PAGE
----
Pope Francis called on the world Thursday to combat global warming to prevent environmental ruin to the Earth.
In a landmark letter, the pontiff supported scientific evidence that climate change is mostly caused by human activity that he said could lead to "an unprecedented destruction of ecosystems" in this century.
He called for an end to what he said is a "culturally perverse" economic system in which the world's wealthiest countries exploit the poorest, leaving the Earth looking "more and more like an immense pile of filth."
Francis said a massive political and economic transformation is needed, to replace "without delay" the world's dependence on highly polluting fossil fuels that lead to climate-changing global warming. He said the world's resources are "being plundered because of shortsighted approaches to the economy, commerce and production."
The pontiff's plea came in a 191-page encyclical aimed directly at the world's 1.2 billion Roman Catholics, but more broadly at world leaders considering a global climate pact later this year at a Paris conference. It was the first such papal environmental statement in the centuries-long history of the church.
Praise and criticism
His statement drew praise from global and environmental leaders but was attacked by conservative Republican presidential candidates in the United States as news of the pope's views leaked in recent days.
President Barack Obama said Thursday that he welcomed the pope's letter and that he deeply admired Francis' decision to "make the case, clearly and powerfully and with the full moral authority of his position," for action.
"We must also protect the world's poor, who have done the least to contribute to this looming crisis and stand to lose the most if we fail to avert it." the president said.
U.N. Secretary-General Ban Ki-moon, who has made ambitious action on climate change one of his signature issues since taking the helm of the United Nations nearly a decade ago, expressed deep thanks to Francis "for taking such a strong stand on the need for urgent global action."
The pontiff's "moral voice is part of a growing chorus of people from all faiths and all sectors of society speaking out for climate action," Ban said. "I urge all governments to place the global common good above national interests and to adopt an ambitious, universal climate agreement in Paris this year.”
The international community will meet in Paris in December with the intention of agreeing on a universal, legally binding climate treaty, the objective of which would be to limit global warming to less than 2 degrees Celsius a year by 2020, when the deal would go into force.
Achim Steiner, chief of the U.N. Environment Program, said the papal statement "is a clarion call that resonates not only with Catholics, but with all of the Earth's peoples. Science and religion are aligned on this matter: The time to act is now."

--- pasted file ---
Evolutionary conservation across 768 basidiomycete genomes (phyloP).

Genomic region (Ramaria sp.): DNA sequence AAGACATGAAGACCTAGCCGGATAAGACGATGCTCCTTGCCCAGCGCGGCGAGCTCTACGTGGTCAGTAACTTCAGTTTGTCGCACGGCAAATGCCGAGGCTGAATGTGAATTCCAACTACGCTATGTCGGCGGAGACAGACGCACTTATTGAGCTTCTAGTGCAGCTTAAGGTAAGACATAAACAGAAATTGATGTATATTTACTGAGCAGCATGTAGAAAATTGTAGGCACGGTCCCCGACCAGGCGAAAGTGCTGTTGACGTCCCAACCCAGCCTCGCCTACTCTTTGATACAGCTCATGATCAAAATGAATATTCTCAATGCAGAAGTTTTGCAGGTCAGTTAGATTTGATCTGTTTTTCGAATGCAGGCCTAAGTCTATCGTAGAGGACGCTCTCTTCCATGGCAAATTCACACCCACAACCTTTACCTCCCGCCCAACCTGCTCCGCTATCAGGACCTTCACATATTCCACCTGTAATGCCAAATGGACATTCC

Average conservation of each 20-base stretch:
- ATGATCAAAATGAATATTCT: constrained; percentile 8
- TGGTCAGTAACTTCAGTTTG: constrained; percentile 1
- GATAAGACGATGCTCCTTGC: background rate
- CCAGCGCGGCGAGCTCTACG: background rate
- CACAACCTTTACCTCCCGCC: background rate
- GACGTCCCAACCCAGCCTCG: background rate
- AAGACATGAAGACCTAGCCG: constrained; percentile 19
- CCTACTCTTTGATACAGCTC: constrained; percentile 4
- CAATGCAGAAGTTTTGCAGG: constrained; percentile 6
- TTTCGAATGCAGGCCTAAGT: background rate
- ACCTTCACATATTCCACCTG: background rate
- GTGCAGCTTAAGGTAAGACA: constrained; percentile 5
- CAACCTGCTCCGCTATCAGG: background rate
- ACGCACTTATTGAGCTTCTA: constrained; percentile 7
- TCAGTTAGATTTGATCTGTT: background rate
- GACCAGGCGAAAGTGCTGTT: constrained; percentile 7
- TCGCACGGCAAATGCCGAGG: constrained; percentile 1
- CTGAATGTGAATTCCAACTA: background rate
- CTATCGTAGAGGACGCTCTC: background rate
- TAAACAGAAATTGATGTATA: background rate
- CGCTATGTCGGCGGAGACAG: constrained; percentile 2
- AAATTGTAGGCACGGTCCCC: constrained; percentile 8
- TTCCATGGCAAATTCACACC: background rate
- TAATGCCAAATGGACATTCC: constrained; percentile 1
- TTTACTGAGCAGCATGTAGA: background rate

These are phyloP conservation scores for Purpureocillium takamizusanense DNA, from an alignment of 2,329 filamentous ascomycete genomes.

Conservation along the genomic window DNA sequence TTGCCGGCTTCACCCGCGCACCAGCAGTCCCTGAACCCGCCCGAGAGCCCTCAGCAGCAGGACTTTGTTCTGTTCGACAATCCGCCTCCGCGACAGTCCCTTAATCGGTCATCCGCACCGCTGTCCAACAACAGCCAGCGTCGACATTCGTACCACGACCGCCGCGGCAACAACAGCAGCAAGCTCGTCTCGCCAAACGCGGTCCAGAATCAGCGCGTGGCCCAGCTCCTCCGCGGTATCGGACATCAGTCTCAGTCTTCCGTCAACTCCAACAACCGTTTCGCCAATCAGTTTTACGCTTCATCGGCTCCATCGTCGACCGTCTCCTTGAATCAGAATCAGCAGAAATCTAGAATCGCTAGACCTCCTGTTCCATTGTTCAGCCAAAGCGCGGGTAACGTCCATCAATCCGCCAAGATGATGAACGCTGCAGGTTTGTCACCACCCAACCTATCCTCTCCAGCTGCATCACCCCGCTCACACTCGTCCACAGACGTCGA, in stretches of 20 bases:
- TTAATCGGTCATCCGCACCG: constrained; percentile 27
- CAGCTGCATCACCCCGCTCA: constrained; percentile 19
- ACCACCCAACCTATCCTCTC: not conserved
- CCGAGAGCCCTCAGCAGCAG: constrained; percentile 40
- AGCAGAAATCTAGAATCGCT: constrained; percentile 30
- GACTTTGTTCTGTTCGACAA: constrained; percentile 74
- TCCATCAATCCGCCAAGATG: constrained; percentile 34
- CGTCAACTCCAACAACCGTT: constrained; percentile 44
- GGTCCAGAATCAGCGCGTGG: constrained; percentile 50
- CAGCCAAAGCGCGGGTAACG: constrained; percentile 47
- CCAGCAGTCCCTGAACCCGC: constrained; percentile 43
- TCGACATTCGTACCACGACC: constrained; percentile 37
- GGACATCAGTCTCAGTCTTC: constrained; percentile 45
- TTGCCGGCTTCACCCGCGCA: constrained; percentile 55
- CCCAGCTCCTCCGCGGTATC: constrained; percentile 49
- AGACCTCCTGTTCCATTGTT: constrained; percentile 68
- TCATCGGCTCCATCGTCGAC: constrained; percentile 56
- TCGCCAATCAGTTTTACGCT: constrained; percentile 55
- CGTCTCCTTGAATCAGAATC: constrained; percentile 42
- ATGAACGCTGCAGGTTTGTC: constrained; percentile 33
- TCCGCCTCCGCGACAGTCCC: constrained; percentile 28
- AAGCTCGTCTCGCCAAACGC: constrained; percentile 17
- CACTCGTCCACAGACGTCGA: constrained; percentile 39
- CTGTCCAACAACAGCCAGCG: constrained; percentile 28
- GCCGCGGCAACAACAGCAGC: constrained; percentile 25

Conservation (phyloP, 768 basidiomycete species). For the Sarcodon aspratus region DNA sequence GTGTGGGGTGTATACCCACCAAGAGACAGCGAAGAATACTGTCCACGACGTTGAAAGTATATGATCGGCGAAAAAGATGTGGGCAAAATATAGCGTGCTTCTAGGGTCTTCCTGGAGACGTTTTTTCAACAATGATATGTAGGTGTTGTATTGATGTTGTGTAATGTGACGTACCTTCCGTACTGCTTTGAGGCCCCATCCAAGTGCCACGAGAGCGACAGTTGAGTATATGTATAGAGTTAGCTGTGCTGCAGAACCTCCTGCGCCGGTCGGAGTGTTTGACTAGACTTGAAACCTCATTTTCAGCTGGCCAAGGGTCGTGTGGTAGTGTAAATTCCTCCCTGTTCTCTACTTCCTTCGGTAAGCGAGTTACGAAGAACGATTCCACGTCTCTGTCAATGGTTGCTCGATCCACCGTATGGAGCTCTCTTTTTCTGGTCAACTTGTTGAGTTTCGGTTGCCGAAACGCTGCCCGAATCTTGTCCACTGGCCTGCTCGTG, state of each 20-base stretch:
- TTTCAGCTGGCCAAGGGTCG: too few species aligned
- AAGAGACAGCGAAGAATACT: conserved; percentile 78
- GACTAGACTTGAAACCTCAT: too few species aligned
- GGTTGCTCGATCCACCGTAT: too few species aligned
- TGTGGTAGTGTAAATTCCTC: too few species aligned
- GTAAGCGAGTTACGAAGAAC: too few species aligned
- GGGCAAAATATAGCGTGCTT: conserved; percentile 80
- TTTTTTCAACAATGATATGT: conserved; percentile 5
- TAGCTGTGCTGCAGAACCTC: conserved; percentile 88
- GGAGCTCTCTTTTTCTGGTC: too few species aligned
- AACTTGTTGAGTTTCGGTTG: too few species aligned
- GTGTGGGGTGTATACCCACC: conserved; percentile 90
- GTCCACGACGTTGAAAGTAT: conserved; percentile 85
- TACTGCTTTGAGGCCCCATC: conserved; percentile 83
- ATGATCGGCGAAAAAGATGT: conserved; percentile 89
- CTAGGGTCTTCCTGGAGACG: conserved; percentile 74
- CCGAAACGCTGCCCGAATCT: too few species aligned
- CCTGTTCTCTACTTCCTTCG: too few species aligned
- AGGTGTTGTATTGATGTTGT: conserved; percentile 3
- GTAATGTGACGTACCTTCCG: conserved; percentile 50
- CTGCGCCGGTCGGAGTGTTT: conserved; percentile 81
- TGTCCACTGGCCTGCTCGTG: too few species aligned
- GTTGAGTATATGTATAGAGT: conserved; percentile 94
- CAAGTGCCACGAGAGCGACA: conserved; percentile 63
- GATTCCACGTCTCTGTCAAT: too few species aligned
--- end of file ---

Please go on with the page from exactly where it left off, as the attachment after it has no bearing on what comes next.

World Bank President Jim Yong Kim noted that global climate change has led to an increasing number of extreme weather events, which he said are "most devastating" for the world's impoverished people.
"As the effects of climate change worsen," Kim said, "we know that escaping poverty will become even more difficult."
Sierra Club executive director Michael Brune said, "The vision laid out in these teachings serves as an inspiration to everyone across the world who seeks a more just, compassionate and healthy future."
But climate change skeptics dismissed the papal statement, and there is widespread conservative opposition in the U.S. to a binding agreement on pollution standards to limit greenhouse gases.
U.S. Republican presidential candidate Jeb Bush, a convert to Roman Catholicism, rejected the papal statement in advance, saying, "I don't get economic policy from my bishops or my cardinal or my pope."
The Heartland Institute, a U.S. group promoting free-market solutions to global problems, said the pope "made a grave mistake by putting his trust and moral authority behind agenda-driven bureaucrats at the United Nations who have been bearing false witness about the causes and consequences of climate change for decades."
While many conservatives recognize the Earth is warming up, they do not believe human activity is the cause and point to natural fluctuations in the global temperature, which they say has been going on since the planet was born. Some opponents of a global warming treaty say some parts of the Earth have actually cooled off in recent years.
But climate change does not necessarily mean a warmer planet. The more immediate consequences include altered weather patterns and stronger storms that bring floods and higher sea levels to some parts of the world while leaving other areas parched.
Seeking change in lifestyle, production model
In the statement, Francis said, "Humanity is called to recognize the need for change of lifestyle, production, and consumption, in order to combat this warming or at least the human causes which produce or aggravate it." But he said one tactic some environmentalists favor — the use of carbon credits to curb development by some corporations to allow other business activity — is ineffective.
The encyclical, which is the second-highest ranking document a pope can issue, reflects a continuation of relatively progressive stances taken by the Argentina-born pope. He has also called on the church to become more welcoming to homosexuals and to not put undue focus on controversial issues related to abortion and gay marriage.
"A gay person who is seeking God, who is of good will — well, who am I to judge him?" the pope said in 2013 as part of a response to reports of gay clergy members in the Vatican.
The stances are seen as a major shift away from the public positions of Pope Francis' predecessors, and have upset many conservative members of the worldwide church.
VOA's Margaret Besheer contributed to this report from the United Nations.